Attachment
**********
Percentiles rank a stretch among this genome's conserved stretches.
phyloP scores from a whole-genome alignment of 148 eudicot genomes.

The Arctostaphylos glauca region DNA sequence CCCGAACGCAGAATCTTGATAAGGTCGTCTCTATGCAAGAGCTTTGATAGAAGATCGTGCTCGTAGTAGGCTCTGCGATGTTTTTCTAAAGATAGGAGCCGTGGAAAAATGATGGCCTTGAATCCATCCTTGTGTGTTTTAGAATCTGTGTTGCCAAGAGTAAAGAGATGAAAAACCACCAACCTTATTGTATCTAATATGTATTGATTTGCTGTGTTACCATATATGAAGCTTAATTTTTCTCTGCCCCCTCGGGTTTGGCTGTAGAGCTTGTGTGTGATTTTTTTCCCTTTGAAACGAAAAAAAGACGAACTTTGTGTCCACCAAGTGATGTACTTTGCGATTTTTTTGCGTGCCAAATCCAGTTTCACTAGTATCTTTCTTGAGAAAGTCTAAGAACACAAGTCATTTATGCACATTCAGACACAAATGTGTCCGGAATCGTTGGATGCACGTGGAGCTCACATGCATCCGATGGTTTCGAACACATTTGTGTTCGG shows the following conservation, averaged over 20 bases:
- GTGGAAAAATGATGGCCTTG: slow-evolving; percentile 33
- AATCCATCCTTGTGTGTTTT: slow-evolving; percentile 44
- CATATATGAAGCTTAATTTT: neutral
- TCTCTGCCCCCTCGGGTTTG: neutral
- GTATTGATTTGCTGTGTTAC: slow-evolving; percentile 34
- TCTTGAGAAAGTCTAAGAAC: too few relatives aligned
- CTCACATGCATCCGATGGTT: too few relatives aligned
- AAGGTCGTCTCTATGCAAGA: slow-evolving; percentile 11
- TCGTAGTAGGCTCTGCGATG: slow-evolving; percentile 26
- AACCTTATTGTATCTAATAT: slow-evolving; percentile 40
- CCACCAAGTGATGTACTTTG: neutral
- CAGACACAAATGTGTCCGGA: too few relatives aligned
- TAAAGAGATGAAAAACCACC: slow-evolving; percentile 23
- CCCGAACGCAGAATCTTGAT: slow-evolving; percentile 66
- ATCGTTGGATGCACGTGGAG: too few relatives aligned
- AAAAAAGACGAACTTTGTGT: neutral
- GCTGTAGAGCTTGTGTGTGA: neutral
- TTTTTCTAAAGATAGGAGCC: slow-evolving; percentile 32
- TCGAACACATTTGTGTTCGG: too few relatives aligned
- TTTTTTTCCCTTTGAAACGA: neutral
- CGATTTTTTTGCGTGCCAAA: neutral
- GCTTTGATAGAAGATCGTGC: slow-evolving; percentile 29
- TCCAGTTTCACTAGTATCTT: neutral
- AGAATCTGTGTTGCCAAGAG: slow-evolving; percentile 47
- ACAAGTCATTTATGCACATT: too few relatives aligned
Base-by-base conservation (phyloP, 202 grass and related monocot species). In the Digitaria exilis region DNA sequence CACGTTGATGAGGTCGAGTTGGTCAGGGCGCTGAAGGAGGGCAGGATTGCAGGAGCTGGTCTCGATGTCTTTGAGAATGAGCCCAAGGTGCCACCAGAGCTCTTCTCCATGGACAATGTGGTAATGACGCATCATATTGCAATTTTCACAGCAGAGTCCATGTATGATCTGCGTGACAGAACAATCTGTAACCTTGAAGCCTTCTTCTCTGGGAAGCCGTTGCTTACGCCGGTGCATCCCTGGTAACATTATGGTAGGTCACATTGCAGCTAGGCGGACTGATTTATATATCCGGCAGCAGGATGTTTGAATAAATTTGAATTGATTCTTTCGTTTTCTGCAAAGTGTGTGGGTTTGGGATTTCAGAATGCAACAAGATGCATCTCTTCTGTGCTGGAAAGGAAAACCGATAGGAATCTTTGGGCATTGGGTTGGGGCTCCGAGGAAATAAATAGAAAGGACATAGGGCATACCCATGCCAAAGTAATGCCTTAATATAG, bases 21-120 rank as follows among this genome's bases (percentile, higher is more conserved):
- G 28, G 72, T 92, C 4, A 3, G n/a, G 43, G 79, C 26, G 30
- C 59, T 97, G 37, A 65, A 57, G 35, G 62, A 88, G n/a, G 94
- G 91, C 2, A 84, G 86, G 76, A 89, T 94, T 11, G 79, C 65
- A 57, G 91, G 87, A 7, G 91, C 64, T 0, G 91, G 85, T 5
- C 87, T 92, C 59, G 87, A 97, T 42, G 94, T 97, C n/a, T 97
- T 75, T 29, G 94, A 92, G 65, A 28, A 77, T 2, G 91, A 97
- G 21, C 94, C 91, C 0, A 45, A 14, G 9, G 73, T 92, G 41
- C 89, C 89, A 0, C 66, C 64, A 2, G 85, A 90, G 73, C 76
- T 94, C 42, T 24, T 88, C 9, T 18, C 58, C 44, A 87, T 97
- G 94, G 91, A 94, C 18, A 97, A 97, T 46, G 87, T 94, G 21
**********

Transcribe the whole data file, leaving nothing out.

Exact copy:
Percentiles rank a stretch among this genome's conserved stretches.
phyloP scores from a whole-genome alignment of 148 eudicot genomes.

The Arctostaphylos glauca region DNA sequence CCCGAACGCAGAATCTTGATAAGGTCGTCTCTATGCAAGAGCTTTGATAGAAGATCGTGCTCGTAGTAGGCTCTGCGATGTTTTTCTAAAGATAGGAGCCGTGGAAAAATGATGGCCTTGAATCCATCCTTGTGTGTTTTAGAATCTGTGTTGCCAAGAGTAAAGAGATGAAAAACCACCAACCTTATTGTATCTAATATGTATTGATTTGCTGTGTTACCATATATGAAGCTTAATTTTTCTCTGCCCCCTCGGGTTTGGCTGTAGAGCTTGTGTGTGATTTTTTTCCCTTTGAAACGAAAAAAAGACGAACTTTGTGTCCACCAAGTGATGTACTTTGCGATTTTTTTGCGTGCCAAATCCAGTTTCACTAGTATCTTTCTTGAGAAAGTCTAAGAACACAAGTCATTTATGCACATTCAGACACAAATGTGTCCGGAATCGTTGGATGCACGTGGAGCTCACATGCATCCGATGGTTTCGAACACATTTGTGTTCGG shows the following conservation, averaged over 20 bases:
- GTGGAAAAATGATGGCCTTG: slow-evolving; percentile 33
- AATCCATCCTTGTGTGTTTT: slow-evolving; percentile 44
- CATATATGAAGCTTAATTTT: neutral
- TCTCTGCCCCCTCGGGTTTG: neutral
- GTATTGATTTGCTGTGTTAC: slow-evolving; percentile 34
- TCTTGAGAAAGTCTAAGAAC: too few relatives aligned
- CTCACATGCATCCGATGGTT: too few relatives aligned
- AAGGTCGTCTCTATGCAAGA: slow-evolving; percentile 11
- TCGTAGTAGGCTCTGCGATG: slow-evolving; percentile 26
- AACCTTATTGTATCTAATAT: slow-evolving; percentile 40
- CCACCAAGTGATGTACTTTG: neutral
- CAGACACAAATGTGTCCGGA: too few relatives aligned
- TAAAGAGATGAAAAACCACC: slow-evolving; percentile 23
- CCCGAACGCAGAATCTTGAT: slow-evolving; percentile 66
- ATCGTTGGATGCACGTGGAG: too few relatives aligned
- AAAAAAGACGAACTTTGTGT: neutral
- GCTGTAGAGCTTGTGTGTGA: neutral
- TTTTTCTAAAGATAGGAGCC: slow-evolving; percentile 32
- TCGAACACATTTGTGTTCGG: too few relatives aligned
- TTTTTTTCCCTTTGAAACGA: neutral
- CGATTTTTTTGCGTGCCAAA: neutral
- GCTTTGATAGAAGATCGTGC: slow-evolving; percentile 29
- TCCAGTTTCACTAGTATCTT: neutral
- AGAATCTGTGTTGCCAAGAG: slow-evolving; percentile 47
- ACAAGTCATTTATGCACATT: too few relatives aligned
Base-by-base conservation (phyloP, 202 grass and related monocot species). In the Digitaria exilis region DNA sequence CACGTTGATGAGGTCGAGTTGGTCAGGGCGCTGAAGGAGGGCAGGATTGCAGGAGCTGGTCTCGATGTCTTTGAGAATGAGCCCAAGGTGCCACCAGAGCTCTTCTCCATGGACAATGTGGTAATGACGCATCATATTGCAATTTTCACAGCAGAGTCCATGTATGATCTGCGTGACAGAACAATCTGTAACCTTGAAGCCTTCTTCTCTGGGAAGCCGTTGCTTACGCCGGTGCATCCCTGGTAACATTATGGTAGGTCACATTGCAGCTAGGCGGACTGATTTATATATCCGGCAGCAGGATGTTTGAATAAATTTGAATTGATTCTTTCGTTTTCTGCAAAGTGTGTGGGTTTGGGATTTCAGAATGCAACAAGATGCATCTCTTCTGTGCTGGAAAGGAAAACCGATAGGAATCTTTGGGCATTGGGTTGGGGCTCCGAGGAAATAAATAGAAAGGACATAGGGCATACCCATGCCAAAGTAATGCCTTAATATAG, bases 21-120 rank as follows among this genome's bases (percentile, higher is more conserved):
- G 28, G 72, T 92, C 4, A 3, G n/a, G 43, G 79, C 26, G 30
- C 59, T 97, G 37, A 65, A 57, G 35, G 62, A 88, G n/a, G 94
- G 91, C 2, A 84, G 86, G 76, A 89, T 94, T 11, G 79, C 65
- A 57, G 91, G 87, A 7, G 91, C 64, T 0, G 91, G 85, T 5
- C 87, T 92, C 59, G 87, A 97, T 42, G 94, T 97, C n/a, T 97
- T 75, T 29, G 94, A 92, G 65, A 28, A 77, T 2, G 91, A 97
- G 21, C 94, C 91, C 0, A 45, A 14, G 9, G 73, T 92, G 41
- C 89, C 89, A 0, C 66, C 64, A 2, G 85, A 90, G 73, C 76
- T 94, C 42, T 24, T 88, C 9, T 18, C 58, C 44, A 87, T 97
- G 94, G 91, A 94, C 18, A 97, A 97, T 46, G 87, T 94, G 21